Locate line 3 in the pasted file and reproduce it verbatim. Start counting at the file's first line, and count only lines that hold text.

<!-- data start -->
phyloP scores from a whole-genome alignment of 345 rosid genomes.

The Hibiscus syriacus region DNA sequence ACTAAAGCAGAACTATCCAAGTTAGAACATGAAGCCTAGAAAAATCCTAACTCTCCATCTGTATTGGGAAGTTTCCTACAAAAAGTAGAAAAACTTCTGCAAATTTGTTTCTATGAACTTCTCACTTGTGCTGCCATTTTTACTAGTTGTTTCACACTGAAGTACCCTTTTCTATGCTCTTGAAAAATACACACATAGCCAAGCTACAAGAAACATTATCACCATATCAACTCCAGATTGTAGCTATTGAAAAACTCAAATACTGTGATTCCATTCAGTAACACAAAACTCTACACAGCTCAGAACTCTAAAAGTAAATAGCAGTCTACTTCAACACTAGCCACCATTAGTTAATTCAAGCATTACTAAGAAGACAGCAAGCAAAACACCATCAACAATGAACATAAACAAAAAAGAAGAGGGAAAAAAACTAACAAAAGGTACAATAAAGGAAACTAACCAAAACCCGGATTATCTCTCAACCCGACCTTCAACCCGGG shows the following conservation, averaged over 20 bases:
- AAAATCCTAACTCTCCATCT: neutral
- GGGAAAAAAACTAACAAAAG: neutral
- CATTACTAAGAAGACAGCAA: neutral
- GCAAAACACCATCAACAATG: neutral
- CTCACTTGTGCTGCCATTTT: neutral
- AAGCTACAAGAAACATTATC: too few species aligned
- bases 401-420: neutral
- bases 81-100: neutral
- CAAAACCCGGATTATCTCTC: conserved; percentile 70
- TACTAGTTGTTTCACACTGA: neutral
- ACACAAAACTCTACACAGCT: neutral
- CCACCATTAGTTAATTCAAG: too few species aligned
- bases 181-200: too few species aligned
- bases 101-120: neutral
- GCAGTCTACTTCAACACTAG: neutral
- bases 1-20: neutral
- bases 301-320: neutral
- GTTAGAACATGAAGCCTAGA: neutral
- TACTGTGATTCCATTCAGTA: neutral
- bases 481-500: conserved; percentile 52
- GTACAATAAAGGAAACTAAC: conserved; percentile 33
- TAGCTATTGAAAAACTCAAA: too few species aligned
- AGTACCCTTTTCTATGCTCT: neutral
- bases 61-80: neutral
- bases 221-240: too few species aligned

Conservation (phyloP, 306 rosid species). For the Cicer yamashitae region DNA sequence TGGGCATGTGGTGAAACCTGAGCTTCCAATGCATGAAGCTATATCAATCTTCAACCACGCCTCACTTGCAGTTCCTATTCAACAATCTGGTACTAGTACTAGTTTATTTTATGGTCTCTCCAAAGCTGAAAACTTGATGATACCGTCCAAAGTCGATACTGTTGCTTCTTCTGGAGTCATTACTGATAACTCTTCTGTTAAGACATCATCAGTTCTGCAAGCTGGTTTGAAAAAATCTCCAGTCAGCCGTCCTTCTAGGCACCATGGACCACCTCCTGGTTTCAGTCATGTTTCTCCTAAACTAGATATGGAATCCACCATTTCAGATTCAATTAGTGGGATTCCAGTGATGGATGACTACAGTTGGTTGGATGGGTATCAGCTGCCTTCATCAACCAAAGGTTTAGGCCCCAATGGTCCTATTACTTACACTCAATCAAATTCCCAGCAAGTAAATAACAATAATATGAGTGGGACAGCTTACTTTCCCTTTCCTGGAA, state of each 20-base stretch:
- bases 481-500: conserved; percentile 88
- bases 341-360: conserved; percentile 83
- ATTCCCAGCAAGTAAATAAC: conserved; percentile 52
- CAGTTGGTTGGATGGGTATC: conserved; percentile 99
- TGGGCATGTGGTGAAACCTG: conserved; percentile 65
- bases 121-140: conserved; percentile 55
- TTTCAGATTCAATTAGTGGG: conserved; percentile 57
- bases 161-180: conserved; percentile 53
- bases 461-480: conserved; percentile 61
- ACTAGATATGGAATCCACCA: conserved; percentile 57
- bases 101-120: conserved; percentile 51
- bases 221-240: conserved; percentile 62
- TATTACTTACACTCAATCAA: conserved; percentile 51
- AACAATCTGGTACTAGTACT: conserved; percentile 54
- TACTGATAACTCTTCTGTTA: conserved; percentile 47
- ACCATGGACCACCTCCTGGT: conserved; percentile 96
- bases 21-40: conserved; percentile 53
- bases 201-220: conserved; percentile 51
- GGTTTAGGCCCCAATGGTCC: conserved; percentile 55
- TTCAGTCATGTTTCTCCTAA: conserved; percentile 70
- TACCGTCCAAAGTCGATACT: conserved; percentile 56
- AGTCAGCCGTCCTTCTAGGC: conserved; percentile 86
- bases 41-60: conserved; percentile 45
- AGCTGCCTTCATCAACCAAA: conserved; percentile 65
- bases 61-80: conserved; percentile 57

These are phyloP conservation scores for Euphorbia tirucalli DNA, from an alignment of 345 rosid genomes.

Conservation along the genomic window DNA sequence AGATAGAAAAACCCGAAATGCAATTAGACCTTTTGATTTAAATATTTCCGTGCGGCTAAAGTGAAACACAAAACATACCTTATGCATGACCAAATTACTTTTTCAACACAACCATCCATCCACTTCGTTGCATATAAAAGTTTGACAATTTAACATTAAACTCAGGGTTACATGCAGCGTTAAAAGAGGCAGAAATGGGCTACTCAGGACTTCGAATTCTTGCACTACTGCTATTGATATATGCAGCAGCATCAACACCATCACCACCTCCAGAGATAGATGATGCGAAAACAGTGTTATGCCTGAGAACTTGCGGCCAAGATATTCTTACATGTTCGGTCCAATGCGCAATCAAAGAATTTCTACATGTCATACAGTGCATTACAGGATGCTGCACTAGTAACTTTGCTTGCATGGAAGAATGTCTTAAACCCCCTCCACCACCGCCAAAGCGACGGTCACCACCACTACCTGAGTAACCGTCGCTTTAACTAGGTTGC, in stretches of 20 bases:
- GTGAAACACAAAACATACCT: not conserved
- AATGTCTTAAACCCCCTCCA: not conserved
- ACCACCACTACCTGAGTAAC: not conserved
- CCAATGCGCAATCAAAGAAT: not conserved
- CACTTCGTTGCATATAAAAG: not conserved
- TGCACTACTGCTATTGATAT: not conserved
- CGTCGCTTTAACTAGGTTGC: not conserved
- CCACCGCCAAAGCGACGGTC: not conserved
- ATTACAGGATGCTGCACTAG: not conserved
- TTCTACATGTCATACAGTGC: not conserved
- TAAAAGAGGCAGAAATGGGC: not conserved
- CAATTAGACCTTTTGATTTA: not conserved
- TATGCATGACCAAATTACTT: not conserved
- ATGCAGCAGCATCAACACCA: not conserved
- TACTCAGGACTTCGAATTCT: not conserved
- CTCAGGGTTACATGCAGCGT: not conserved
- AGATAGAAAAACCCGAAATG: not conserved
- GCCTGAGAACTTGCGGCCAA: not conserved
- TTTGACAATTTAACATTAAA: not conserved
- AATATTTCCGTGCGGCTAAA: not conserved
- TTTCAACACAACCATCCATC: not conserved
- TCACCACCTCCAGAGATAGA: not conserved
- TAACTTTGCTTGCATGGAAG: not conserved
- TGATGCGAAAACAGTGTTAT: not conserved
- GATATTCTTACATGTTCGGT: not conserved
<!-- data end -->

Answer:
- AAAATCCTAACTCTCCATCT: neutral